Celebrities have slowly become more comfortable speaking out about their eating disorders and recovery. People like Taylor Swift, Lily Collins, Lady Gaga, and more have gotten candid about their struggles.
But while disordered eating has slowly become less taboo to talk about for women, it’s still rarely discussed when it comes to men.
According to the National Eating Disorder Association (NEDA), 25% of individuals suffering from anorexia are men. And because they often go undiagnosed, men with anorexia are at a higher risk of dying.
Overall, about 0.1% of young men suffer from an eating disorder (compared to 0.3%-0.4% of young women). And this number is growing. A 2011 study found that hospitalizations for eating disorders in men increased by 53% between 1999 and 2009.
But fortunately, there are some men who are starting to come forward with their experiences with eating disorders like anorexia and bulimia. Male celebrities like Zayn Malik and Elton John have opened up about their disordered eating. By doing so, they’re creating a safe space for other men to do the same.
Read their stories below.
“Something I’ve never talked about in public before, but which I have come to terms with since leaving the band, is that I was suffering from an eating disorder. It wasn’t as though I had any concerns about my weight or anything like that. I’d just go for days — sometimes two or three days straight – without eating anything at all. It got quite serious, although at the time I didn’t recognize it for what it was.”
“I think it was about control. I didn’t feel like I had control over anything else in my life, but food was something I could control, so I did. I had lost so much weight I had become ill. The workload and the pace of life on the road put together with the pressures and strains of everything going on within the band had badly affected my eating habits.”
In a 2015 essay for Men’s Journal, rapper Eminem revealed that he had replaced his addiction with Vicodin and Valium to an addiction to exercise (aka compulsive exercising) and calorie counting.
“I got an addict’s brain, and when it came to running, I think I got a little carried away. I became a fucking hamster. Seventeen miles a day on a treadmill. I would get up in the morning, and before I went to the studio, I would run eight and a half miles in about an hour. Then I’d come home and run another eight and a half.”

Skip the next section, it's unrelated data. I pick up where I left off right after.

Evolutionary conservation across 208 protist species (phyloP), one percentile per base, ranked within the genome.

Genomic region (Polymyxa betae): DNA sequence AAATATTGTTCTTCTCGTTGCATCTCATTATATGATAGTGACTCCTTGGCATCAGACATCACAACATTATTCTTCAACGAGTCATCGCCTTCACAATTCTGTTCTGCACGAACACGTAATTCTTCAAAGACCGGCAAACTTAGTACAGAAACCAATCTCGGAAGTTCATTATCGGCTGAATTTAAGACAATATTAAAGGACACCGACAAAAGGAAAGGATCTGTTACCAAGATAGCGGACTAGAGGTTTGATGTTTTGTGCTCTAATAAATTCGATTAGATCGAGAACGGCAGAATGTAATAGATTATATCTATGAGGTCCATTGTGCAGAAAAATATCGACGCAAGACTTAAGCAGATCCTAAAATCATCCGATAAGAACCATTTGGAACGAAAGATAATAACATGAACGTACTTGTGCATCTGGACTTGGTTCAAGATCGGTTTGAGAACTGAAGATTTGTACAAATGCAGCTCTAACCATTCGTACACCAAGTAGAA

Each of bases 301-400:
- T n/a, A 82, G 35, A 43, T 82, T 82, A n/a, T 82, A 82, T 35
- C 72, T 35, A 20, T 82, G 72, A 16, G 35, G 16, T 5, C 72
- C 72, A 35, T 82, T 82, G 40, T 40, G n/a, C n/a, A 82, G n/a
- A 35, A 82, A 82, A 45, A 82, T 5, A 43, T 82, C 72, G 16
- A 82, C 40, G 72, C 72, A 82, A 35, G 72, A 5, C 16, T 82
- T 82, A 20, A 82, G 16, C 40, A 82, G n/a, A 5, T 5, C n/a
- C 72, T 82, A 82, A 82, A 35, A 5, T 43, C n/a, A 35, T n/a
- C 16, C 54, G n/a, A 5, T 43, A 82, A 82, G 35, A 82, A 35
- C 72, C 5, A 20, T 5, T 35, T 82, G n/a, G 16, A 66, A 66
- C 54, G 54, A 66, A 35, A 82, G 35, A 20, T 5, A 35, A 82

“I started getting OCD about the calories, making sure I burned 2,000 every day. In the end, I got down to about 149 pounds.”
Musician Elton John has long been open about his past with eating disorders. In 2019, he discussed his many addictions including cocaine, alcohol, and sex. But he got particularly detailed when it came to his binge eating. He said,
“I was bulimic for six years. It was all through being paranoid about my weight but not able to stop eating. So in the end I’d gorge, then make myself sick.”
“For breakfast I’d have a fry-up, followed by 20 pots of cockles and then a tub of ice cream, so I’d throw it all up. I never stood still. I was always rushing, always thinking about the next thing. If I was eating a curry, I couldn’t wait to throw it up so that I could have the next one.”
In a 2020 interview with Hay House, musician Ed Sheeran briefly mentioned a history of disordered eating. He said he read Elton Johns’s autobiography and realized he related a lot to Elton’s experiences with bulimia.
“There are so many things that [Elton John] did that I do. He would be like: ‘I would just go on an ice-cream binge and eat four f**king desserts until I threw up,’ and I was like, ‘I’ve done that before.'”
To be clear, Ed never explicitly said he suffered from an eating disorder, but his description certainly does qualify as disordered eating.